Today the Congressional Budget Office released the latest two volumes in a series that provides information to lawmakers as they confront the budgetary challenges facing the nation.
- Options for Reducing the Deficit, 2023 to 2032—Volume I: Larger Reductions contains estimates and detailed discussions for 17 large options. Each of those options would either reduce the deficit from 2023 to 2032 by more than $300 billion or, in the case of Social Security options, have a comparably large effect in later decades.
- Options for Reducing the Deficit, 2023 to 2032—Volume II: Smaller Reductions provides estimates of the budgetary savings from 59 options that would decrease federal spending or increase federal revenues over the next decade by a smaller amount. Most of those options would save $10 billion or more over the next decade.
In CBO’s May 2022 baseline projections, which reflect the assumption that current laws governing taxes and spending generally remain unchanged, federal debt held by the public rises from 98 percent of gross domestic product (GDP) in 2022 to 110 percent of GDP in 2032 and 185 percent of GDP by 2052. The cost of interest on the debt doubles as a share of GDP over the next 10 years and continues to increase thereafter.
To put the federal budget on a sustainable long-term path, lawmakers would need to make significant policy changes—taking actions to cause revenues to rise more than they would under current law, reducing spending to amounts below those currently projected, or adopting some combination of those approaches. The nation has time to implement such changes, and these volumes indicate the potential magnitude of effects from a broad range of actions.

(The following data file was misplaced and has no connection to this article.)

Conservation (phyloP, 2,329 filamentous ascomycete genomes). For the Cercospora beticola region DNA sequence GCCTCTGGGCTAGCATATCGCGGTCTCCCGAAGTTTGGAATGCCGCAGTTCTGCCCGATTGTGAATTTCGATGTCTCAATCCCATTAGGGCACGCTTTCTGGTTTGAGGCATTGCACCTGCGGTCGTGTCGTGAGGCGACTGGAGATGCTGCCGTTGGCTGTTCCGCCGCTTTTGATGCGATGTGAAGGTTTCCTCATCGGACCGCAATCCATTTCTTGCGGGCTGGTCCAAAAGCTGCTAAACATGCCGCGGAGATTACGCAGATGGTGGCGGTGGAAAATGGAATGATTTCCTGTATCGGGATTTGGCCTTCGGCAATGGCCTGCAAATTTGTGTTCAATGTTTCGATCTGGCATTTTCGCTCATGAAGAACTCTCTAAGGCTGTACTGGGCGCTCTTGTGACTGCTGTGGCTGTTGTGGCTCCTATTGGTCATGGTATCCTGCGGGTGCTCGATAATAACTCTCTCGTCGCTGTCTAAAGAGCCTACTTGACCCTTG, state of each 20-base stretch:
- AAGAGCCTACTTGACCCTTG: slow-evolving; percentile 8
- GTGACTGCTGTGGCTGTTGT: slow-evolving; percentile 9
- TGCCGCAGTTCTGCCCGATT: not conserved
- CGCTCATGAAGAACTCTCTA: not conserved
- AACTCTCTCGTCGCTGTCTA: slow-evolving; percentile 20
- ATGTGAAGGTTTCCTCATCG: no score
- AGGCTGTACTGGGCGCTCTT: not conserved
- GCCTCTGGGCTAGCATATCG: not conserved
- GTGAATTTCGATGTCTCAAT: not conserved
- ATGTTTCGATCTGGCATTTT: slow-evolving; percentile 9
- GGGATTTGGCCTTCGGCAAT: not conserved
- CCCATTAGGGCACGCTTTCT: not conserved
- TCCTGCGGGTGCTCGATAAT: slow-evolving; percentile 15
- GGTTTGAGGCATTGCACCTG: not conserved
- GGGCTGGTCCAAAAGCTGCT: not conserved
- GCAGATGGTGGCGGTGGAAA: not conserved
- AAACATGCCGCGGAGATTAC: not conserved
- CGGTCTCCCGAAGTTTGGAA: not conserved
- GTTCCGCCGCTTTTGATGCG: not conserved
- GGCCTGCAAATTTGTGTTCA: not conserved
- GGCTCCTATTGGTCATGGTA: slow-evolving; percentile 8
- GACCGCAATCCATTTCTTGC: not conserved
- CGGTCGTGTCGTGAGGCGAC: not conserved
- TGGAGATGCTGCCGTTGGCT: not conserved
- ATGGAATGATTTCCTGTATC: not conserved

In recognition of the daunting fiscal outlook, the first volume of this year’s report focuses on options with larger deficit effects. As a collection, the options in that volume reflect a range of possible choices that policymakers could make for significant deficit reduction, and they provide information about the varying budgetary, distributional, and economic effects of those options. Because primary deficits (that is, deficits minus net interest outlays) are projected to total $7.7 trillion over the 2023–2032 period, though, even the largest of those options would not be sufficient by itself to eliminate the projected deficits.
The second volume of this year’s report focuses on options with smaller deficit effects. Each option in that volume includes brief background information, a description of the option, and estimates of how much it would save.
These volumes are meant to help inform federal lawmakers about the budgetary implications of a variety of policy changes, but the options included do not constitute an exhaustive list. They originally come from various sources: Some originated in proposed legislation or budget proposals of various Administrations, and others come from Congressional offices or from entities in the federal government or the private sector. Moreover, the options are not recommendations by CBO, nor does the inclusion or exclusion of an option imply that CBO endorses it or opposes it. Rather, the options are intended to reflect a range of possibilities, and they include changes in revenues and spending for discretionary and mandatory programs. CBO’s website includes a search tool that allows users to filter options from this report as well as options from other publications by savings amounts, major budget category, budget function, topic, and date.
The estimates in the report could differ from cost estimates for similar proposals that CBO or the staff of the Joint Committee on Taxation might produce later. In some cases, combining various spending or revenue options would produce budgetary effects that would differ from the sums of the estimates in the volumes because some options would overlap or interact in ways that would change their budgetary impact.
The two volumes are the result of work by more than 100 people at CBO, led by Molly Saunders-Scott and Sarah Sajewski, and by the staff of the Joint Committee on Taxation. I am grateful to everyone who contributed and hopeful that these volumes of options to reduce the federal budget deficit will be useful to policymakers.
Phillip L. Swagel is CBO’s Director.